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Waldstein, Maxim

Across the Iron Curtain: The Adventures of Soviet Structuralism in the West

This paper explores the history of the Western (especially American) reception of “Soviet structuralism” in the 1960s through 1980s from the point of view of a sociology of intellectual reputations and a history of intellectual exchanges across the Iron Curtain. Despite being one of the very few currents in the Soviet humanities known outside of the socialist block, Yuri Lotman’s Tartu (-Moscow) School has never enjoyed the kind of interdisciplinary recognition—or even notoriety—that has been associated in the West with French (post-) structuralism and the works of Mikhail Bakhtin. Regardless of a few breakthroughs, the reception of the Tartu School remains limited to the fields of Russian Studies and semiotics. In contrast to simply referring to the possible intrinsic flaws in the Tartu writings, this paper explains the School’s limited (but, within its limits, considerably intensive and deep) reception by the changing historical articulations of intellectual, disciplinary and political boundaries during the Cold War. In particular, I consider the role of personal networks and groups, generations and “bridging” personalities (e.g. Roman Jakobson), as well as the (intellectual, aesthetic, political) evolution of the attention space within (primarily) American humanities.  In effect, this paper formulates a number of key conditions for acquiring a reputation of an important Soviet intellectual in the West during the Cold War.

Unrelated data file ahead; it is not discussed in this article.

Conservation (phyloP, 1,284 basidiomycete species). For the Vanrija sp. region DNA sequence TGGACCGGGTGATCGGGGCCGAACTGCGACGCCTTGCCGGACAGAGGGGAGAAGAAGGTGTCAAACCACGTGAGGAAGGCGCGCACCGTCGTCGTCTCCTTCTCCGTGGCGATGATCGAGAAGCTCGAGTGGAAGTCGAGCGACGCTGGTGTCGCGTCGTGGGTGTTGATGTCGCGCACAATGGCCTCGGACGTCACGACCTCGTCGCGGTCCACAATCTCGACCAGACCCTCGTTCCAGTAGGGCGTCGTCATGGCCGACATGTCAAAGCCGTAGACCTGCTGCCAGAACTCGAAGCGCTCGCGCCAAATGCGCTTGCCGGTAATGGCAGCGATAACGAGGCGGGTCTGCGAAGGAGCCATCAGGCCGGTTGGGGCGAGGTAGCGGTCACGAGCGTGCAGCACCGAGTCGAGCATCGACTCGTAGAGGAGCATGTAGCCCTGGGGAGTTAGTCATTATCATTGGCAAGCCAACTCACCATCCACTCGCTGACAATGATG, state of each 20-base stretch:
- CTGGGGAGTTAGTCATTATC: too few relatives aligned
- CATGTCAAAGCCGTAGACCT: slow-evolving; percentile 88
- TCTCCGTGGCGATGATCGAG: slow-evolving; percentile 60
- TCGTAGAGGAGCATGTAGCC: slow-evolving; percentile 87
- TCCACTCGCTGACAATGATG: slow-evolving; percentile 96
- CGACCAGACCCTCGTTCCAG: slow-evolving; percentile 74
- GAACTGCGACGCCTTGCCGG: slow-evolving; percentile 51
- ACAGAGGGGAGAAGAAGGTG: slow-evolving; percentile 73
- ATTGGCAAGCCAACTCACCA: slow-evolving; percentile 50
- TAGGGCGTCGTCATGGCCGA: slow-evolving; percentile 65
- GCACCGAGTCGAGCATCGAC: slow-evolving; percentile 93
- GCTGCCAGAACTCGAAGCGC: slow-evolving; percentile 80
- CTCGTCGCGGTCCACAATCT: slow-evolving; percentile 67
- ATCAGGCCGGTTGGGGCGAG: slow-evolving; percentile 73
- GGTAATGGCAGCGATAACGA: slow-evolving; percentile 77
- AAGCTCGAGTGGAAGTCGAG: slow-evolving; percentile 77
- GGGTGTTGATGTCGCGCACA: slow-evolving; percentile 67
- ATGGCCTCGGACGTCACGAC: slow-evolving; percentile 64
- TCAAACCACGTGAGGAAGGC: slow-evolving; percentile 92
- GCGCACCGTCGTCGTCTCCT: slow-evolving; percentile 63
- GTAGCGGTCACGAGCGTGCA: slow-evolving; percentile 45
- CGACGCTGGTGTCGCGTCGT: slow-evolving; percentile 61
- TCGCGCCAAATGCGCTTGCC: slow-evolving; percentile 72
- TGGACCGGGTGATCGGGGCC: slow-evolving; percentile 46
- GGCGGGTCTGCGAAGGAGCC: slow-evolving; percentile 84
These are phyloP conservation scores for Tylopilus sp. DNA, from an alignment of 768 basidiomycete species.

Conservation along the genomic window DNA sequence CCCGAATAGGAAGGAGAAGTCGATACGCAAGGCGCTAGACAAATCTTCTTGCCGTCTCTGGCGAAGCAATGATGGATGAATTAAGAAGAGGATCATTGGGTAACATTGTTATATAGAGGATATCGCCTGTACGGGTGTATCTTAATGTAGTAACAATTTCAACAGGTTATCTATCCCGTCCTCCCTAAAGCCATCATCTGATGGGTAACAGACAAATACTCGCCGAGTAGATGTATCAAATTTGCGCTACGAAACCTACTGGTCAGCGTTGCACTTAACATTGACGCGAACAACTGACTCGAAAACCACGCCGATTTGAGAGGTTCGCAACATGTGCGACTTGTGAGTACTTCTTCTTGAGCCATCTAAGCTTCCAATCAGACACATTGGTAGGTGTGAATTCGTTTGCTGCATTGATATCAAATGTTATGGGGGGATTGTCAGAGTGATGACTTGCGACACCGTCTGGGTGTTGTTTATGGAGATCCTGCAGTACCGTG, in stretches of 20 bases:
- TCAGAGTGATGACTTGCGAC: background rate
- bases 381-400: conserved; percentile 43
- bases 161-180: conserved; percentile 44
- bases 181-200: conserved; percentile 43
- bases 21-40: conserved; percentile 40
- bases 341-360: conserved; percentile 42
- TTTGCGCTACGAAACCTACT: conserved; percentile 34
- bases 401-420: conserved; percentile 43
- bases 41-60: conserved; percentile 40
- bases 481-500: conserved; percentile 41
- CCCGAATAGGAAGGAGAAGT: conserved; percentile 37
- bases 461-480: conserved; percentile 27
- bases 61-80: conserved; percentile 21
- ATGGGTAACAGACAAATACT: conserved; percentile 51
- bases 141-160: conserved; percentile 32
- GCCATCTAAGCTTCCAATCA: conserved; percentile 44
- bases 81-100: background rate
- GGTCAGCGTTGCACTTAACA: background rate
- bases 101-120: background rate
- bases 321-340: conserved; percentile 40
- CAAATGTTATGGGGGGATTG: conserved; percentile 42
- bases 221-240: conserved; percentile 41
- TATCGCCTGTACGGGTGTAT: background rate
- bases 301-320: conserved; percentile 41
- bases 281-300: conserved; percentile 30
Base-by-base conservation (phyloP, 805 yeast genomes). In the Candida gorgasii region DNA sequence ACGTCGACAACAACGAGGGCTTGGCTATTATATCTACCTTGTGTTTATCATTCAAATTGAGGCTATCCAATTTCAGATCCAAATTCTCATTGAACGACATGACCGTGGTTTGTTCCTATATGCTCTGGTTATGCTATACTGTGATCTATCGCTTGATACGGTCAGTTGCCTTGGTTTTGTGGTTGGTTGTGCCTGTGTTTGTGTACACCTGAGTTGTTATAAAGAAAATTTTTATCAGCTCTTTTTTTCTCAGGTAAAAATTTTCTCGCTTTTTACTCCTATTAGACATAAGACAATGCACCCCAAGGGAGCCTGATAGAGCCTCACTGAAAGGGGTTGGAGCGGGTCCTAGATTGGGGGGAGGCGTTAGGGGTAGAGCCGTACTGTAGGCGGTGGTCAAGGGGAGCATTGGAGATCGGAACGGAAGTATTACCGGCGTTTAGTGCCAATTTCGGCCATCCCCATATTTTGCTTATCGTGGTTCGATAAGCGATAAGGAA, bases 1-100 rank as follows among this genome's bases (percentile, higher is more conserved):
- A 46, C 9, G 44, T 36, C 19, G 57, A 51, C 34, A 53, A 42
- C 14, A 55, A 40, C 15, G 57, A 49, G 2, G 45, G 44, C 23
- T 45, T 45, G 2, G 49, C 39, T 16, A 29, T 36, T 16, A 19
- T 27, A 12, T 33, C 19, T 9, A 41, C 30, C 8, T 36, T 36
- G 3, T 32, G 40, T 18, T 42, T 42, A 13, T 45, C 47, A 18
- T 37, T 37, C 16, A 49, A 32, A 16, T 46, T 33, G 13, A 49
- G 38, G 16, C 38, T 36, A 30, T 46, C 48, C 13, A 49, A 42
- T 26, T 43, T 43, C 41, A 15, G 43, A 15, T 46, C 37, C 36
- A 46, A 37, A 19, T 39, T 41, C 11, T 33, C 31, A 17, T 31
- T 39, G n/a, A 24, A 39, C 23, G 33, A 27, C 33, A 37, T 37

Thursday 29 Oct 11.15-12.45 SESSION 1